Microsoft could buy Bloomberg. Here’s why the deal makes sense.

Michael Bloomberg is running.

The billionaire Wall Streeter and former New York Mayor officially entered the 2020 presidential race over the weekend, dropping tens of millions of dollars on TV ads in the process. 

Back in December, Bloomberg said he’d either sell the company or put it in a blind trust if he ran for president. “But I think at my age, if selling it is possible, I would do that,” Bloomberg said then. “At some point, you’re going to die anyway, so you want to do it before then.”

Bloomberg’s comments and the fact that he’s now officially in the race has made what might happen to Bloomberg the business, and which companies if any are in a position to buy it, a topic of conversation for Wall Streeters. 

And in conversations with finance professionals in both New York and London, one name keeps coming up: Microsoft. Bankers, traders, and industry consultants all suggested Microsoft would be the leading contender to buy Bloomberg, if it were to sell.

To be clear, these folks have no inside knowledge on any deal talks, and Bloomberg spokesman Ty Trippet told Business Insider that “the company is not for sale.”

What’s in it for Microsoft

Still, we talked to tech and finance industry watchers, analysts, and consultants to gauge whether a Microsoft-Bloomberg deal would make any sense. The verdict wasn’t quite unanimous. Most people we talked to said the deal would be a good fit for Microsoft, but an acquisition itself would be complicated.

In particular, experts said the acquisition would make sense for Microsoft because Bloomberg is a treasure trove of financial services data that could be a boon to the Redmond, Washington-based company’s multibillion-dollar cloud computing business and help it win sought-after financial services industry customers.

Bloomberg is a massive financial data provider, trading platform, and news provider. The company’s Bloomberg Terminal software system is used by 325,000 financial services professors who pay $24,000 for a single subscription.

“Bloomberg is the preeminent financial information source with a colossal user base,” Nucleus Research analyst Daniel Elman told Business Insider. “Microsoft would get that user base and all of those customers.”

Bloomberg’s data and customers would be a natural fit for Microsoft’s business analytics service Power BI and the company’s Dynamics customer relationship management, he said.

Microsoft also has the technical chops to improve some of Bloomberg’s products. A London-based broker told Business Insider a deal with Microsoft could lead to a much-needed upgrade of the user-experience of the ubiquitous Bloomberg Terminal.

“Microsoft might be able to swallow it quite easily and then slim it down, cut the fat, and rewrite all the code so the Terminal display looks more like it’s from this century,” the broker said.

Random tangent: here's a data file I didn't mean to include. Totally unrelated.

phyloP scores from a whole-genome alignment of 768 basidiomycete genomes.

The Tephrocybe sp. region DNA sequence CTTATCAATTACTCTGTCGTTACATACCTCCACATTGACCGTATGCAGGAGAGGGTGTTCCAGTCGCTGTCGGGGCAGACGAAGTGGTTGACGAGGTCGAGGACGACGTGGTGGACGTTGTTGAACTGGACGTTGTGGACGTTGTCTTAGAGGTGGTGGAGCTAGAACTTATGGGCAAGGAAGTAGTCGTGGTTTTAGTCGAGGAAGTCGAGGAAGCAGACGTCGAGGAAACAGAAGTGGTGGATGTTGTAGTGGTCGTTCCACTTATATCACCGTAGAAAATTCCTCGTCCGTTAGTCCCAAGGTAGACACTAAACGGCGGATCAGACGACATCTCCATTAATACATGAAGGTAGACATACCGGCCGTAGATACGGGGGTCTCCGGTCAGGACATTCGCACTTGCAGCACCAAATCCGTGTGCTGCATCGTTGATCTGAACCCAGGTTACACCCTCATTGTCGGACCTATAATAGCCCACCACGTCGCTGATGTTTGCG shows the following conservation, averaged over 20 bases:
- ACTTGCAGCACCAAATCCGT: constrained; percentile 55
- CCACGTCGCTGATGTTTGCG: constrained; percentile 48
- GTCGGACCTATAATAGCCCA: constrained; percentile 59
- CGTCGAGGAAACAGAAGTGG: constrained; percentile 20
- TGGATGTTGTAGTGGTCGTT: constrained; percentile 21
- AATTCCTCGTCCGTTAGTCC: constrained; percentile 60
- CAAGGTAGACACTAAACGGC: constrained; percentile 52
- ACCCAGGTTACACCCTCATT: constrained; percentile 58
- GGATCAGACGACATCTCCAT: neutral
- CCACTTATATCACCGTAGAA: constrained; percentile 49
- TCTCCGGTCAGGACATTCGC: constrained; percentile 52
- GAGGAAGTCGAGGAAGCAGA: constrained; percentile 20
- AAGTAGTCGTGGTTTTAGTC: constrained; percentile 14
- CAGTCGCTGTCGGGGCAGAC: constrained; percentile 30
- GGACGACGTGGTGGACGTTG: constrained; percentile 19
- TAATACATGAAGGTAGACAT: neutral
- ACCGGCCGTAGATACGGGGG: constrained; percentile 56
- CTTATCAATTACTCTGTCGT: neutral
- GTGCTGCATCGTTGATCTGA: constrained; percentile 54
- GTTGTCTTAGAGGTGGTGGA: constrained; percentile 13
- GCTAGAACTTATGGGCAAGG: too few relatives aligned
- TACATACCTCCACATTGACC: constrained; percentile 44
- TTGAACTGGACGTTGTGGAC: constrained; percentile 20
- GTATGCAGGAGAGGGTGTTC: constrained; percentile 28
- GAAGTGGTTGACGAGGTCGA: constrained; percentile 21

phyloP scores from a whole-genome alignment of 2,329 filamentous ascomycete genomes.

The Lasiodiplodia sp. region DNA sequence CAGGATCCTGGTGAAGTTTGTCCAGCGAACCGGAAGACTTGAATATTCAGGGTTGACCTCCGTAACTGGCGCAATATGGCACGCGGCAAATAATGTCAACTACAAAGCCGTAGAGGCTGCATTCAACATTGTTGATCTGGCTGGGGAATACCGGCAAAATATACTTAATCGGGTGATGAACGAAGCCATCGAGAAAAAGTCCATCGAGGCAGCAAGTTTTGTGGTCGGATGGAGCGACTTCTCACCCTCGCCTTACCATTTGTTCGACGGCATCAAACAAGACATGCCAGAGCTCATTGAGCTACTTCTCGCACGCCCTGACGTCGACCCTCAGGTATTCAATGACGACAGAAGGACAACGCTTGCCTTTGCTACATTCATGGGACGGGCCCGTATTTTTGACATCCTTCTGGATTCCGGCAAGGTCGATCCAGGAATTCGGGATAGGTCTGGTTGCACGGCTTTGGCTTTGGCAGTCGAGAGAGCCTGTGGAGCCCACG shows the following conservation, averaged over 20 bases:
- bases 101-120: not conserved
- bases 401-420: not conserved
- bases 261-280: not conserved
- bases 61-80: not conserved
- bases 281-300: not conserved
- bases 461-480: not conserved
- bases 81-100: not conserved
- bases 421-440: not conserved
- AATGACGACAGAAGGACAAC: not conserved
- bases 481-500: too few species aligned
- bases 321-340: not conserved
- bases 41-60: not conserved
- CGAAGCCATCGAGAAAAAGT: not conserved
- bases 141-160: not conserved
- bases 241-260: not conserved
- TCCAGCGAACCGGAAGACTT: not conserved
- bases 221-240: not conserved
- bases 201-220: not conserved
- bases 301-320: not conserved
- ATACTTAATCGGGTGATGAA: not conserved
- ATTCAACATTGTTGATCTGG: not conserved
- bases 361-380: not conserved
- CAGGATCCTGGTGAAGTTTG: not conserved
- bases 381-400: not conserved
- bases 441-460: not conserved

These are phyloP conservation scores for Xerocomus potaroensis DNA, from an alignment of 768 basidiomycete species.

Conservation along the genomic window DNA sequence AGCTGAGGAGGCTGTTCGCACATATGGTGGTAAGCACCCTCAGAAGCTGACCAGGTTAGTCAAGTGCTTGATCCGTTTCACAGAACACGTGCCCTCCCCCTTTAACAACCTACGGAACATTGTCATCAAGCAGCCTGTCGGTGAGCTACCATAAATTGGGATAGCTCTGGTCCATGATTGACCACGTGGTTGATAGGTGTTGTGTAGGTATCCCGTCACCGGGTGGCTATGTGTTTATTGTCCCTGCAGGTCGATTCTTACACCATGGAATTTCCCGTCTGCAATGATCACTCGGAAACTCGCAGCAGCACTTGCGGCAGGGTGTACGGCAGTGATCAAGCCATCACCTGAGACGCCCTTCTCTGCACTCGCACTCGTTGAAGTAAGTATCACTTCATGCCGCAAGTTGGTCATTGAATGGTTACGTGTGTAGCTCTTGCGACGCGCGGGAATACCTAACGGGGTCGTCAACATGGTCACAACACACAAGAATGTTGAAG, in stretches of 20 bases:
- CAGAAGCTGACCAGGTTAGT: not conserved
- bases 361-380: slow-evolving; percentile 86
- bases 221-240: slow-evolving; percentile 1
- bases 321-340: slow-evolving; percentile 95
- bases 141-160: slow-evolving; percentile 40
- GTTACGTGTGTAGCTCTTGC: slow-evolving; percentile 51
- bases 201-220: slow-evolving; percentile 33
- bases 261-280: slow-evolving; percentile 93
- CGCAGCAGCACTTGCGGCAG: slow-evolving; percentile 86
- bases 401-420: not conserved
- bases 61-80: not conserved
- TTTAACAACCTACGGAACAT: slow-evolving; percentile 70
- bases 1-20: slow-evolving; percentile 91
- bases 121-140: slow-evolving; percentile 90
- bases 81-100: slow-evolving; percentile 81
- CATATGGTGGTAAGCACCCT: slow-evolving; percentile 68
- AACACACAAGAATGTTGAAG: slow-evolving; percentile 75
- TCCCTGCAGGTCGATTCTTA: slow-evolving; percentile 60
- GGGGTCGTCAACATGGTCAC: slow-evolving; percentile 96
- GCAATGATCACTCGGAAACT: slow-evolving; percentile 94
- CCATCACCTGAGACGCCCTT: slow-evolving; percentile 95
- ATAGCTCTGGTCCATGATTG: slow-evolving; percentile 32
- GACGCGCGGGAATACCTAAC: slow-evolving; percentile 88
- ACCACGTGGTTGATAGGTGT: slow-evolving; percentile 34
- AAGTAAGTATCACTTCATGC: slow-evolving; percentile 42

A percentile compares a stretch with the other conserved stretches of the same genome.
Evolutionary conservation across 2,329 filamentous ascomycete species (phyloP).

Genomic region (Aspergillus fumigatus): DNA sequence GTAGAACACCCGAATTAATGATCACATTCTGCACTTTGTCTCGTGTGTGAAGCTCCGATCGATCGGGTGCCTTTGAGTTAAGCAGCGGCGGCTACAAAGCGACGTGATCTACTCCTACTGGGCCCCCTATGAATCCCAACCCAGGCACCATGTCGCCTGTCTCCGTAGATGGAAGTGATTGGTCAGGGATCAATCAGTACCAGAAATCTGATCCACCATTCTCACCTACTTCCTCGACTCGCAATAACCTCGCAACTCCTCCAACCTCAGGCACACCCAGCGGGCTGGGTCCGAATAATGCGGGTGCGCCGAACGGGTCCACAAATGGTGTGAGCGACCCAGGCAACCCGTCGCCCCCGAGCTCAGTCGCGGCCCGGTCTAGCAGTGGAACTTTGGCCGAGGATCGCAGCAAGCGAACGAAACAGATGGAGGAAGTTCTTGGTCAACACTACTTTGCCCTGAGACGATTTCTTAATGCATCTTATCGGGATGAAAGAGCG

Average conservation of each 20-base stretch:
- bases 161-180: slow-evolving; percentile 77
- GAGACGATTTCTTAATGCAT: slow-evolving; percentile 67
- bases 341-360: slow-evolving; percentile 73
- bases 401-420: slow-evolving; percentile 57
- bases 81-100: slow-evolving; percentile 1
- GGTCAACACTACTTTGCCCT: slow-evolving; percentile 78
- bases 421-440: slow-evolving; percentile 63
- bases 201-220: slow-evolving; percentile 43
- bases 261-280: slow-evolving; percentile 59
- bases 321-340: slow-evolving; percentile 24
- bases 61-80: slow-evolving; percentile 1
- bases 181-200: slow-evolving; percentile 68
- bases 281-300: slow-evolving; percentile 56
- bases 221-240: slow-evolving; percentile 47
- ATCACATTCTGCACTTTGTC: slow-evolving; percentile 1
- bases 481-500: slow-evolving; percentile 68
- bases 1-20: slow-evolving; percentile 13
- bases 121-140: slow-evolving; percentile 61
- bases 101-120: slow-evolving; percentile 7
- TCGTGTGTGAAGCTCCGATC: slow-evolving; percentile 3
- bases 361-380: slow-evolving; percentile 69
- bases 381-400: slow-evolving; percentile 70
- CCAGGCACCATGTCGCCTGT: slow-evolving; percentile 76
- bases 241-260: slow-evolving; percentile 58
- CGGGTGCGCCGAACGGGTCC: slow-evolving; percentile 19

The acquisition could help Microsoft compete with companies including Salesforce, which has a specific cloud for financial services. The companies’ business applications basically have the same functionality, so they’re starting to compete by creating products for specific industries.

Financial services industry customers are especially sought after and acquiring Bloomberg would give Microsoft a huge advantage in courting those customers.

“Bloomberg would allow Microsoft to be the application provider for financial services customers, the very lucrative accounts everyone wants,” Elman said. “That would be their main motivation behind it.”

The acquisition could also become a boon to Microsoft’s Azure cloud computing business in the sense that it could help showcase the company’s infrastructure, Elman said.

“Being able to handle something as large as Bloomberg, processing all of those transactions, would be a huge boon to Microsoft,” Elman said. The company could be able to say, “Look at this service we’re operating entirely on our own.”

Microsoft has been the longtime runner-up in the cloud computing business behind market-leading Amazon Web Services. Gartner in a report released over the summer pegged the 2018 market share for AWS at 47.8% and that of Microsoft Azure at 15.5%. 

Microsoft could not only use the data for business applications, but offer it to developers building applications on Azure.

“I could see wanting access to the data as a key data source for applications on Azure. That’s what this [acquisition] does,” Moorhead, principal analyst at Moor Insights & Strategy, told Business Insider. “This would add firepower versus AWS and Google Cloud.”

The Bloomberg Terminal also has an internal messaging service “that seems right up Microsoft’s alley,” Moorhead said. “It would be like a super-secure version of Teams.”

Bloomberg also functions as a social platform for financial professionals in some ways. This aspect of Bloomberg fits well with other Microsoft companies, including professional social network LinkedIn and GitHub, a professional network for software engineers.

The news side

Microsoft has already exited the news business. Microsoft and NBC established MSNBC in 1996, but Microsoft ultimately divested its stake, first selling its shares of the MSNBC television channel in 2005 and the online news site in 2012.